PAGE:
Ticket sales were boosted by the arrests and subsequent publicity. Delacroix made some modifications to the costumes and the dances, the police declared themselves satisfied (or unwilling to be the object of more sarcastic news coverage), and the show went on.

Meanwhile, carnival and vaudeville producers had taken note of the ease with which the danse du ventre attracted both attention and ticket sales. In 1895, another Streets of Cairo concession (unrelated to the one in the Grand Central Palace) opened up on Coney Island, featuring sword dancers, camel rides and candle dancers as well as the 'danse du ventre' which had caused such a ruckus in 1893. How authentic the dancing was at this concession is doubtful; authenticity was not essential to drawing an audience.

Other groups decided to cash in on the notoriety of the danse de ventre, and things quickly went from bad to worse. In 1896, three years after the original trial, the 'danse du ventre' had become the 'coochee-choochee dance' and many of the dancers were untrained American vaudeville and burlesque performers.


In July 1896, two detectives arrested 'Oriental' dancers Adjie Costello, Dora Denton, Fatima, May Asher and Lou Mattin at three different Coney Island theatres. The New York Times was present at the trial of the first dancer arrested, during which a detective (once again) essayed a rendition of the offensive dance. Excerpts from the published article follow.



He Wins Applause at the Seaside Resort -- The Jurymen Convulsed with Laughter -- Adjie Costello, the Prisoner, Discharged -- Judge Nostrand Thinks the Dance is an Immoral One -- Dora Denton to be Tried Soon.

If Policeman Antonio Vachris, one of the guardians of Coney Island, cares to give up his shield and club and accept an offer from some one of the purveyors of pleasure in that wonderful section of seashore where he now patrols, there is not the least doubt that his picture...would soon appear on all the billboards and dead walls of the State. And below the picture, of a certainty, great letters would flame out this announcement:


When the case was called the jurymen, some of them in their shirt sleeves, took their seats in a good deal of expectancy. There were builders, horsemen, ice peddlers, and grocers among them, and for the most part they had never seen the dance ... Vachris was the first witness for the prosecution, and he had not been on the stand five minutes when he made a reputation that gossip will distribute broadcast over the land.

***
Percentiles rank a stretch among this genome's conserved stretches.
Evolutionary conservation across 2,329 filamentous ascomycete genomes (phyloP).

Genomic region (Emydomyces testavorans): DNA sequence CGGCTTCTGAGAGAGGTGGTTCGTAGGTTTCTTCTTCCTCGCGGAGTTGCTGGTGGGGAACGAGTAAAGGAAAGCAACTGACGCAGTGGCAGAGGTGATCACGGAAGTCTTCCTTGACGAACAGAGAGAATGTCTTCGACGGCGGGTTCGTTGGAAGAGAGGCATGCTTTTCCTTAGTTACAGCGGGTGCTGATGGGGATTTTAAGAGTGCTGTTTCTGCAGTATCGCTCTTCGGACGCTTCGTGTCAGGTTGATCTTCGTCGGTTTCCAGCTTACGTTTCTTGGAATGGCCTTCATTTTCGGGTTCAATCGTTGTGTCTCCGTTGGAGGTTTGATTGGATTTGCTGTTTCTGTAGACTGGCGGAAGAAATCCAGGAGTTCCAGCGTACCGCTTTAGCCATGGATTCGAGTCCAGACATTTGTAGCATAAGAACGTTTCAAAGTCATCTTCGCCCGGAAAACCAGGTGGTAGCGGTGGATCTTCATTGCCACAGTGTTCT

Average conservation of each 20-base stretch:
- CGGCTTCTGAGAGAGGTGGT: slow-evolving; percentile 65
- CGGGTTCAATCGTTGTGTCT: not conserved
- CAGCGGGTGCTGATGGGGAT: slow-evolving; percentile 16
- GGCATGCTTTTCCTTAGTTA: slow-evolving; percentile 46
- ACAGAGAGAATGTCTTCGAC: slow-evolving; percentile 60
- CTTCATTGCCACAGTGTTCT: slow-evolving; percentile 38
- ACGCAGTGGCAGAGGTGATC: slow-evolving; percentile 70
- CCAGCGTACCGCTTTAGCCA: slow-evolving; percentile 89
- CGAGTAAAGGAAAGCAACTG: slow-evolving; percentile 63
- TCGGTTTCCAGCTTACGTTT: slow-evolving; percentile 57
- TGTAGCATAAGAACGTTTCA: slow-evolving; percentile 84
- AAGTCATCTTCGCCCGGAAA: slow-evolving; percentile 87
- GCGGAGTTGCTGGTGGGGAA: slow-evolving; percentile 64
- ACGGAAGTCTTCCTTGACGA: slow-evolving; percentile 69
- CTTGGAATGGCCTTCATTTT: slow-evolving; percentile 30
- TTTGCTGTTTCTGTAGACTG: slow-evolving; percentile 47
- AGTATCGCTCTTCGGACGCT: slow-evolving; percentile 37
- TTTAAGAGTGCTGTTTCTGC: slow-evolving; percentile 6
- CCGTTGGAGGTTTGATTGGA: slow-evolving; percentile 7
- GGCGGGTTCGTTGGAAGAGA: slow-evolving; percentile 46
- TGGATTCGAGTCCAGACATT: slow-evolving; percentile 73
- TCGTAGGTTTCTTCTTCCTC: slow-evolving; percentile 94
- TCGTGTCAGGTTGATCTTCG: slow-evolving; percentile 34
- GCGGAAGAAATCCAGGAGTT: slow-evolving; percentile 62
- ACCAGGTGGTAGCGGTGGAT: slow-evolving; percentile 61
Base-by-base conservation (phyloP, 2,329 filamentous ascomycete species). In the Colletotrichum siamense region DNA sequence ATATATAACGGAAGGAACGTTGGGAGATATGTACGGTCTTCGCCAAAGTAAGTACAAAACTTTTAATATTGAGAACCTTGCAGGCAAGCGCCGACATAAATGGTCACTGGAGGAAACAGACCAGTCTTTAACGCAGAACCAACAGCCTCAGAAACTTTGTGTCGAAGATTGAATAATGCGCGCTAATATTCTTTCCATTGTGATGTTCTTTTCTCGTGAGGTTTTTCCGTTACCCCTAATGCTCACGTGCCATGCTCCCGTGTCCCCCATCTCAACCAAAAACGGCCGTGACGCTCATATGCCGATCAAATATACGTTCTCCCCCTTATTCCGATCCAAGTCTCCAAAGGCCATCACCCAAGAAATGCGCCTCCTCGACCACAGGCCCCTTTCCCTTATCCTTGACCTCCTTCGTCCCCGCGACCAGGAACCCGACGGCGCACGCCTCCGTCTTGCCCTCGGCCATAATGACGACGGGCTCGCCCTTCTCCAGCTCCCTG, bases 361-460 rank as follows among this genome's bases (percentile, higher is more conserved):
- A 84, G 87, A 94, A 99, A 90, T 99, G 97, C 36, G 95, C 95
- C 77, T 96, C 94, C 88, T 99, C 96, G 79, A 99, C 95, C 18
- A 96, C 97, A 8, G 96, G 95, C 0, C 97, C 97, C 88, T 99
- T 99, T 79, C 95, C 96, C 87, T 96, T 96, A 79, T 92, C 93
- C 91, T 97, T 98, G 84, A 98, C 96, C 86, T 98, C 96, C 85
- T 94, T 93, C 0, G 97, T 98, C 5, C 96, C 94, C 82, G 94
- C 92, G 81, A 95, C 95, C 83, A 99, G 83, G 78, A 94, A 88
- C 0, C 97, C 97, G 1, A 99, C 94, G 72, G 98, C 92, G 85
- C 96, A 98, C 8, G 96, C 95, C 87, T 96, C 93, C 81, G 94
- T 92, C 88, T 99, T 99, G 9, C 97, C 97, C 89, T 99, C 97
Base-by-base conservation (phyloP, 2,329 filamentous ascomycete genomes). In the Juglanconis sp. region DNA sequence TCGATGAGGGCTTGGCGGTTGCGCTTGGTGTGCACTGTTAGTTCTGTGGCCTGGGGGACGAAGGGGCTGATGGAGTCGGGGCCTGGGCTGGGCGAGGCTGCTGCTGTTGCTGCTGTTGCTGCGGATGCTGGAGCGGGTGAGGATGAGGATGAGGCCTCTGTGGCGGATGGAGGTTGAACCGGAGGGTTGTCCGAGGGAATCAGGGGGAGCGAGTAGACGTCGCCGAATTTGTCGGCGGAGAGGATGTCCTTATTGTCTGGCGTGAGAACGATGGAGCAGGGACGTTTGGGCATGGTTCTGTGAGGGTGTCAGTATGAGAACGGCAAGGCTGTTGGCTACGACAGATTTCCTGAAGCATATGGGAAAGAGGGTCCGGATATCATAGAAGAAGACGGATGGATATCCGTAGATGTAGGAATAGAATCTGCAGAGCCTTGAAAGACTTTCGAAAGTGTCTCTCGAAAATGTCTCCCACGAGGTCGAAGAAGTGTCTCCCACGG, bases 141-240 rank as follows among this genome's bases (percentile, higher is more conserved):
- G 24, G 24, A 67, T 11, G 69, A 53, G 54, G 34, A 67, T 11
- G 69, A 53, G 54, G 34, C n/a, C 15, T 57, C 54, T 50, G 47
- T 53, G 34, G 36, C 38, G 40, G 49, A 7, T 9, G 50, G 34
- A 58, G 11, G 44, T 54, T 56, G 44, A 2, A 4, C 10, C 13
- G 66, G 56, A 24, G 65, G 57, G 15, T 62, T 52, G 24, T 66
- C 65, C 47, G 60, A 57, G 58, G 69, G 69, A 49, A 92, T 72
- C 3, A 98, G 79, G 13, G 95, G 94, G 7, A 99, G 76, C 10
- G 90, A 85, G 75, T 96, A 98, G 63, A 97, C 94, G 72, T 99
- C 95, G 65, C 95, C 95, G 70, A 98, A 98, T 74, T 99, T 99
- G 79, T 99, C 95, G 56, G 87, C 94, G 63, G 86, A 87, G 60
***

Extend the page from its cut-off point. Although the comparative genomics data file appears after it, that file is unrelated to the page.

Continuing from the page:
"You have charged this women with having given an immoral and indecent dance. Can you describe it?"asked the Judge.

The witness described the movement of the dance in detail.

"What do they call that dance?" asked the Judge.

"The coochee-coochee," said Vachris.

"Can you do it?" was the Judge's next query.

Vachris said he could, and the Judge remarked: "Well, then, you had better show it to the jury."

Vachris bounded to his feet. He gazed languidly about the stuffy courtroom and rolled his eyes in wonderful simulation of a bacchante getting inspiration for a revel. Then, daintily clutching the skirts of his uniform coat, he began the first lazy movements of the dance.

Backward he bent, and forward. Now he stood on one foot, and now a might policeman's boot went toward the ceiling. Now he swayed to the right, now to the left, and in a trice he was almost on the floor, wriggling and twisting until he was red in the face ...

At last it was over, and the policeman dropped limp and gasping back into the witness chair, and the courtroom rang with applause that nobody cared to check. Katen, in the jury box, looked as if an apoplectic fit might in a minute be the cause of a mistrial, and the other jurors could not control their hilarity for fully ten minutes....

Several more witness testified, and some of them thought the dance decidedly improper. The jurors then began a consultation, but Judge Nostrand called them sharply to order, placed them under the charge of a policeman, and ordered them to retire in order to consider their verdict. They were gone exactly half a minute, and returned with an unanimous verdict of Not Guilty. Adjie was in consequence discharged.

Politicians and reformers continued to tour Coney Island and protest the fake Oriental dance-houses filled with fake Oriental dance. In order to attract the money of the respectable pleasure-seekers, well-heeled developers began building self-contained pleasure parks featuring first-rate, exciting and wholesome rides and entertainment, marginalizing concessions like Streets of Cairo. By 1901, a mere eight years after first arriving in Manhattan, Hoochie-Coochie Oriental Danse du Ventre had been so exploited, over-exposed, bastardized and picked over that it was no longer a Sensation, but just one of a number of titillating entertainment options for jaded New Yorkers. The long lines of paying customers dried up. The Streets of Cairo concession was replaced by a roller coaster. Streets of Cairo in Coney Island in 1900